On DVD & Digital Download from Fri 29 Mar 2019
The opening moments of Stanley, A Man of Variety speak volumes without saying much at all. The audience is shown Stanley, who appears to be the solitary inmate at a decaying mental hospital. He fills a bucket, mops the floor of the main concourse, then is rewarded with tokens to use in his cell TV set. The same actions are repeated until one evening, the tokens do not appear. In the panic, Stanley has a minor heart attack, and thereafter begins to hallucinate black and white figures from his favourite videos. What are they trying to tell him? What is he hiding? And will he ever leave this place of incarceration?
It’s a curious film, and one that, tellingly, has been languishing unreleased for several years. It’s clearly a passion project of writers Timothy Spall, and Stephen Cookson (who also directs). It manages to bring elements of Kafka and David Lynch; and in some ways feels like a lesser garment cut from the same cloth as British indie psychological thrillers like Ghost Stories and Possum. The film-making feels like a muddle of many ideas, straddling a difficult line between surrealism and logic. At one stage even dipping into a moment of Gilliam-esque magical realism.
Stanley, A Man of Variety is a low budget affair, in theatrical terms, and very much what would be classed as a one-man show. Aside from a few brief glimpses of a stand in, Spall is the only person glimpsed onscreen. It’s a heavy burden for any actor, and he acquits himself commendably. Aside from Stanley, he embodies a throng of famous personas, each of which he performs with gusto and aplomb.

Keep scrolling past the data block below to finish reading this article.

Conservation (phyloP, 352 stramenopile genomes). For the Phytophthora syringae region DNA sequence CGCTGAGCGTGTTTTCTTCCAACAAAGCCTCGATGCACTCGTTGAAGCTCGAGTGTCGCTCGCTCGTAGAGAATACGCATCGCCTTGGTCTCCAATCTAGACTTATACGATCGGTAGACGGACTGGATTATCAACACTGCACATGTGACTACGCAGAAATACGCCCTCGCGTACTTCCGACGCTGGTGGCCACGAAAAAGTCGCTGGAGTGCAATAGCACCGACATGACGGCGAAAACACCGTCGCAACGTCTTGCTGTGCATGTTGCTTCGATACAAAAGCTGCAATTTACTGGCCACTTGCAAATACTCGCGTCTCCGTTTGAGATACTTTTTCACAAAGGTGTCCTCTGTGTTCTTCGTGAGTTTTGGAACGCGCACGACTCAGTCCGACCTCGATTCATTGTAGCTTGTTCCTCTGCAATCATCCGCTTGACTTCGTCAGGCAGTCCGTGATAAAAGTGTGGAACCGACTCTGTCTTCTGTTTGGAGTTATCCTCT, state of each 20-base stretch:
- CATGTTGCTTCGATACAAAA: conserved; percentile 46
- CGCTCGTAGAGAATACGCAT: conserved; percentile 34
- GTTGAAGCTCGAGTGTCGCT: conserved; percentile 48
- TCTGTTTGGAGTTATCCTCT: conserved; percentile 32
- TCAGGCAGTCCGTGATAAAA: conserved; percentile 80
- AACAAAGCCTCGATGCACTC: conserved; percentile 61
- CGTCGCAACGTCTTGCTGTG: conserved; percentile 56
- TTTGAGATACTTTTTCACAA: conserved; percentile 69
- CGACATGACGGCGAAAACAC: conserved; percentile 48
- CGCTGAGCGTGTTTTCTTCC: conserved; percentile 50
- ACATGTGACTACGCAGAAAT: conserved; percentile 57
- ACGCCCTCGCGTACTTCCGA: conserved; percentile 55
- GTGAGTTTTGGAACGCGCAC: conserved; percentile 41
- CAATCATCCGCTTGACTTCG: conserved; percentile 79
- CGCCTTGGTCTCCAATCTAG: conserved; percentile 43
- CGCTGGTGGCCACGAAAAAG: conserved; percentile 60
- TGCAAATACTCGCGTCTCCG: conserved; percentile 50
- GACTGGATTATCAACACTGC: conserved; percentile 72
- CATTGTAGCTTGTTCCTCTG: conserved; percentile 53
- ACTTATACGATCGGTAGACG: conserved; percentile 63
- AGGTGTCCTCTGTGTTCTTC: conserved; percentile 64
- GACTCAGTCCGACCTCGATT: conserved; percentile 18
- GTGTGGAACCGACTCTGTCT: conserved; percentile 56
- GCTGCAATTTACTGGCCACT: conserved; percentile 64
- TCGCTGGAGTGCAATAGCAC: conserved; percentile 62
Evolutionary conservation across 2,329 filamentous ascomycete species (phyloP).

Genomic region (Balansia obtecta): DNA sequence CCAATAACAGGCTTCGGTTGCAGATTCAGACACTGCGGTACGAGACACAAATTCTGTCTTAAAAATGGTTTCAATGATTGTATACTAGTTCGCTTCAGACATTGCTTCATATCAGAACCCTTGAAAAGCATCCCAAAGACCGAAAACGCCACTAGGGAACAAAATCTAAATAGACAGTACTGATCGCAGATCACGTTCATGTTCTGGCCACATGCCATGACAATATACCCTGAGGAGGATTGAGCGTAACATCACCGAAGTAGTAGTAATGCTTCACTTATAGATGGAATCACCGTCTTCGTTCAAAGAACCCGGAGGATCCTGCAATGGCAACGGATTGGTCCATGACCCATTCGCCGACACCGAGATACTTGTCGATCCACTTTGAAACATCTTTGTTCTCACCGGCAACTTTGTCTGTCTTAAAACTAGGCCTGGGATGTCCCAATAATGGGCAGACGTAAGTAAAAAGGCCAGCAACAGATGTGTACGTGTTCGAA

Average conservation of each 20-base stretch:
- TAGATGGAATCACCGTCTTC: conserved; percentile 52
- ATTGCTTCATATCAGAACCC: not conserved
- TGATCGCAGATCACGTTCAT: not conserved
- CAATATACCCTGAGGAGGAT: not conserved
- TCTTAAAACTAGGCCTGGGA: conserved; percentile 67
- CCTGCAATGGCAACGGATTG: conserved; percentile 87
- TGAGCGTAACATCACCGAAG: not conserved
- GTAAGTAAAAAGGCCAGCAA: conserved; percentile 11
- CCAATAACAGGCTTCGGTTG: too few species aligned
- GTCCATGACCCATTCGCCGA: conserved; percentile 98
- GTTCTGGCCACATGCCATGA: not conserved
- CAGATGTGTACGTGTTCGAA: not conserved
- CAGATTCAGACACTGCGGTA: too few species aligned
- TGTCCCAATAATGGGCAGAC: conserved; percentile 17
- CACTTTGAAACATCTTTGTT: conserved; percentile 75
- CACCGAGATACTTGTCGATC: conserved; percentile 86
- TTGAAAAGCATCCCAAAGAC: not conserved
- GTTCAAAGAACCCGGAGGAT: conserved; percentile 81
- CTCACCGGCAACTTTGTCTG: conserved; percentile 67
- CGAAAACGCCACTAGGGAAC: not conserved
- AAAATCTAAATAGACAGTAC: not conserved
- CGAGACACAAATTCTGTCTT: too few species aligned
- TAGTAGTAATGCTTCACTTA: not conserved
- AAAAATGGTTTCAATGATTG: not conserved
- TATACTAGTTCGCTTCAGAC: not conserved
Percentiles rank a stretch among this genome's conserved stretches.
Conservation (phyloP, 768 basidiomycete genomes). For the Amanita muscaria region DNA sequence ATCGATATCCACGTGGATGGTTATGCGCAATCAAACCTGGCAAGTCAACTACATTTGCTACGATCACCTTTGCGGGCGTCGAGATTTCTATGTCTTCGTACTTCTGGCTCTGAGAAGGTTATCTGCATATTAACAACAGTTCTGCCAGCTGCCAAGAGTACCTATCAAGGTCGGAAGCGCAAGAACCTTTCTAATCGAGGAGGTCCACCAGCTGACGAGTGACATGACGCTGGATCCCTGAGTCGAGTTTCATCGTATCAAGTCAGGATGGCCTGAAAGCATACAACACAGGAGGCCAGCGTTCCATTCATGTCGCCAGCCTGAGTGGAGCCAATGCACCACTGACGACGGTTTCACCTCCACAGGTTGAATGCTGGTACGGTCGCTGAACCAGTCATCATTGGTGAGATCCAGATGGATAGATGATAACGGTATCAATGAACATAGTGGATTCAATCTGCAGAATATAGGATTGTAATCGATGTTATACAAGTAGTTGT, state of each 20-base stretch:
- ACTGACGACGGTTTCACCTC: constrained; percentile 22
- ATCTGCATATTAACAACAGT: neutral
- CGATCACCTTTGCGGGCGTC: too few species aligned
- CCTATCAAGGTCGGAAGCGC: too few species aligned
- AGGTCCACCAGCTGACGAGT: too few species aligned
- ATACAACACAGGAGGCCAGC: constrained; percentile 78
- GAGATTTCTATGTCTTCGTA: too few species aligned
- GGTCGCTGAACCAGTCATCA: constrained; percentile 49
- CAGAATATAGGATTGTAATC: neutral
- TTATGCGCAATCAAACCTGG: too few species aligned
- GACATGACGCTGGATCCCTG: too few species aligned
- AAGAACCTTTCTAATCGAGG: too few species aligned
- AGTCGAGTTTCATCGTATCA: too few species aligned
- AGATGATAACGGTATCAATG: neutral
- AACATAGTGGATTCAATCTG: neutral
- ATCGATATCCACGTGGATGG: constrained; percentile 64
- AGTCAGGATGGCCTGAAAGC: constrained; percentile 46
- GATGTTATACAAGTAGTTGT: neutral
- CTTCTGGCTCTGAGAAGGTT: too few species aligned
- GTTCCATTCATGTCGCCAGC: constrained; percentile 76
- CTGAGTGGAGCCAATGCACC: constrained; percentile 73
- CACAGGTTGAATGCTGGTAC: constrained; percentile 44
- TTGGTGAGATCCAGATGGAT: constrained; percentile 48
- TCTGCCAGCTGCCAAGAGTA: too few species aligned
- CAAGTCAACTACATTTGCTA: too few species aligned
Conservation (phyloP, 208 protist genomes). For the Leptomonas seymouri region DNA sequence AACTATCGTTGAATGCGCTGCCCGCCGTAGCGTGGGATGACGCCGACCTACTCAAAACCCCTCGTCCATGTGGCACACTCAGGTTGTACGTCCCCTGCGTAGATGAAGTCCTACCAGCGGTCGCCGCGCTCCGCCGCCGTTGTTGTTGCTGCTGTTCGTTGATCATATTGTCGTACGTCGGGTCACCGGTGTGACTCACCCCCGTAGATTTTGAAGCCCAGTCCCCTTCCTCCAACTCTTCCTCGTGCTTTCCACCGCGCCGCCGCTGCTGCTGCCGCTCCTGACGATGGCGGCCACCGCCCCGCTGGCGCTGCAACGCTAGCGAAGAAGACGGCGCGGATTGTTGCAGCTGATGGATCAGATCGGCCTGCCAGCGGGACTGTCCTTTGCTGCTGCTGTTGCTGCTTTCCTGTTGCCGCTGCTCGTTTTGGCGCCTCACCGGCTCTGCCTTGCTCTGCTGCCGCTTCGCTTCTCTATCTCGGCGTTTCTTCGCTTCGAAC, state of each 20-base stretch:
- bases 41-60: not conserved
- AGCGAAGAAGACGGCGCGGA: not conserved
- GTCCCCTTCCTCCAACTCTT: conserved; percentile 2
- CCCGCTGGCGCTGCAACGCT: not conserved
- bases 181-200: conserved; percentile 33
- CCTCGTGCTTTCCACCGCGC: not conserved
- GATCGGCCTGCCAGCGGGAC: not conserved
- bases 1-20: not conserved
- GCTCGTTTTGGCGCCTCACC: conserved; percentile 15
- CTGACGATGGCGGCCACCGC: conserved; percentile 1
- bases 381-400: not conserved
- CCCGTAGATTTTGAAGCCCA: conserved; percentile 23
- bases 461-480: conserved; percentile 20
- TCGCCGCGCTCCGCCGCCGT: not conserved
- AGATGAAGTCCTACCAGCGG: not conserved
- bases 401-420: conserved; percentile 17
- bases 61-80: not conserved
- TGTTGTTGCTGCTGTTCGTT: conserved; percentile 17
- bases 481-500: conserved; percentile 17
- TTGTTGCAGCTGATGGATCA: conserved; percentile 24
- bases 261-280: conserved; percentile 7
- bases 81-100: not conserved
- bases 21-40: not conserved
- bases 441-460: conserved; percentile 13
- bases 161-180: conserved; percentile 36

The choice of hallucinatory visions are comprised wholly of British comedy performers and actors of the mid 20th century. From Max Wall, strutting bizarrely back and forth, to the despairing scorn of Noel Coward and George Formby twanging his ukulele. Spall’s versatility in performing and mimicry is never less than gleefully astounding, as he flaps and gurns with giddy abandon. The downside to this is that many of these faces and personalities will be lost on younger audiences. The films wider appeal therefore becomes limited as a result.
Another issue with the film is that even at a mere 85 minutes, it dawdles, meanders, and repeats itself. While Spall’s work is never dull to watch, many scenes simply go on far too long. To the extent that it becomes clear the primary reason for each encounter Stanley has is to showcase the performance rather than to move the plot forwards. Combined with the dreamlike camerawork and confusing passage of time, it makes for a baffling rather than engaging experience. It ends aptly in a protracted coda, that itself ends suddenly with a closing text caption that explains the film rather than the storytelling of the film doing so. In addition, Stanley himself is rather flatly dull throughout, and the strange hints at something murkier hiding in the plot, never quite deliver as promised.
It’s a worthy excursion for those who have a great passion for the music hall shows and comedy club performers, who graced stage and television screens from the 1950s to 1970s. However audiences outside of that narrow bracket will find that it’s all a little bit too much of a muchness. Like the opening moments, a film that speaks volumes and ultimately says rather little.